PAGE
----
Photo by Pedro Vilela/Getty Images

Le Sommer, free kick goals help France send statement in win over Colombia

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France sent a message to Olympic groupmates Team USA with a resounding 4-0 win over Colombia on Wednesday in Belo Horizonte.

Camile Abily and Amel Majri each scored free kick goals, Eugenie Le Sommer scored in a dominant performance, and a Colombia own goal rounded out the scoring.

France next faces Team USA in a massive match after the Yanks won 2-0 versus New Zealand earlier Wednesday, while Colombia moves on to face the Football Ferns in a must-win match for both sides.

MORE: Highlights here

France netted just as the game passed the one minute mark, as Le Sommer’s cross was deflected in by Colombia’s Carolina Arias. 1-0, 2′.

They looked set to make it 2-0 from an in-tight free kick, but Colombia goalkeeper Sandra Sepúlveda darted in front of the offering before Wendie Renard could nod it home.

Elise Bussaglia fired a laser just off frame in the 13th minute as France continued to control the proceedings. Le Sommer added a second via diving header in the 14th minute when she followed a rebound off the cross bar.

Colombia found some momentum as the game entered its second 20 minutes, with a corner kick and free kick series that ended when

BELO HORIZONTE, BRAZIL - AUGUST 03: Players of France celebrates a scored goal against Colombia during a match between France and Colombia as part of Women's Football - Olympics at Mineirao Stadium on August 3, 2016 in Belo Horizonte, Brazil. (Photo by Pedro Vilela/Getty Images)
(Photo by Pedro Vilela/Getty Images)

Sepulveda then parried well after Le Sommer dribbled through the 18 to take a left-footed shot. It was her sixth shot of the game, all coming within the first half hour.

Abily swooped a 19-yard free kick over the wall and past a diving Sepulveda before halftime to make it 3-0. It was a gorgeous shot.

Majri lofted a left-footed free kick over Sepulveda, off the cross bar, and into the goal with less than 10 minutes to play.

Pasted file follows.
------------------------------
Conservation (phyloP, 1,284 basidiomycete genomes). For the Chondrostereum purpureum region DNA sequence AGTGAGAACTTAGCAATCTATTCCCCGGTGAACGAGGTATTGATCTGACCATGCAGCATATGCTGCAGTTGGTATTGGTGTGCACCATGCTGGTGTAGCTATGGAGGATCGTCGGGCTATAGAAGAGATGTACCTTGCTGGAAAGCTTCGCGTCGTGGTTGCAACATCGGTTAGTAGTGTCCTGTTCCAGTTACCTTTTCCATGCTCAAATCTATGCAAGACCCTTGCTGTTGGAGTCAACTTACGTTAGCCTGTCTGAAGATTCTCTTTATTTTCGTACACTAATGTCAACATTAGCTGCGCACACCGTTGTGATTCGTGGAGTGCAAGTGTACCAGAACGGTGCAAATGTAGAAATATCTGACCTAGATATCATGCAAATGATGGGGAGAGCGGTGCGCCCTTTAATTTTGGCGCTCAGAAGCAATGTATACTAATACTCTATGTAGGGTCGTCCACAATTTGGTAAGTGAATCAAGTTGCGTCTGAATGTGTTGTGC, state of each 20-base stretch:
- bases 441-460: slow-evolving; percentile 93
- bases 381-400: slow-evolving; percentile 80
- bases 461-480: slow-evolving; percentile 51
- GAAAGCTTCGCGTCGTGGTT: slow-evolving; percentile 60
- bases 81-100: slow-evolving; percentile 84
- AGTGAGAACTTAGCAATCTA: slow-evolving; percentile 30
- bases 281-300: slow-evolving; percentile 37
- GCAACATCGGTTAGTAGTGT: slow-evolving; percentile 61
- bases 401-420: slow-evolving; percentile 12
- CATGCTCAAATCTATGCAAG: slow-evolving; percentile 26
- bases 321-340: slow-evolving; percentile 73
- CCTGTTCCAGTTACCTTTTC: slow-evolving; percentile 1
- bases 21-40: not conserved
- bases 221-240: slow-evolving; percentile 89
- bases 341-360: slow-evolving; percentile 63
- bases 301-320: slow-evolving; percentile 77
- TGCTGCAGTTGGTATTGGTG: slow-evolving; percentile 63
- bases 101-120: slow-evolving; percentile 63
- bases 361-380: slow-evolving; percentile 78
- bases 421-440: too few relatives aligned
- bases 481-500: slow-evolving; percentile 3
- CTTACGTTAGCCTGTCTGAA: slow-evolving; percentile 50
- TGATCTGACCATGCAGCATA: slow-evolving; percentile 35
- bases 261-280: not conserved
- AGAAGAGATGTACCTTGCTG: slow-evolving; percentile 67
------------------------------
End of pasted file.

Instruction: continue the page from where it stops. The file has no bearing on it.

France played a near-suffocating defense to go with its strong attack and, considering the competition today, was probably the most impressive side of the nascent tournament.

IOC group proposes Olympic ‘host’ can be multiple countries

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International Olympic Committee members will decide next month whether to tweak the definition of an Olympic host to make it clear that it does not necessarily refer to a single city but can also mean multiple cities, regions and even countries, IOC President Thomas Bach said Wednesday.

“It’s not an encouragement to spread the Games out as much as possible,” Bach said in announcing the IOC’s executive board approved the measure. “It may be preferable to have a region as a signatory or an additional signatory of the host city contract rather than just a city, and therefore, we wanted to enjoy this flexibility. This, on the other hand, does not change our vision, our request and our focus on having not only an Olympic Village, but to have an Olympic center.”

It’s one of six proposed changes by a working group chaired by Australian IOC member John Coates to examine the bid process. Another is to make the timing of Olympic host city elections more flexible. Typically, hosts are elected seven years before the Games, though two years ago an exception was made in the double awarding of the 2024 and 2028 Games to Paris and Los Angeles.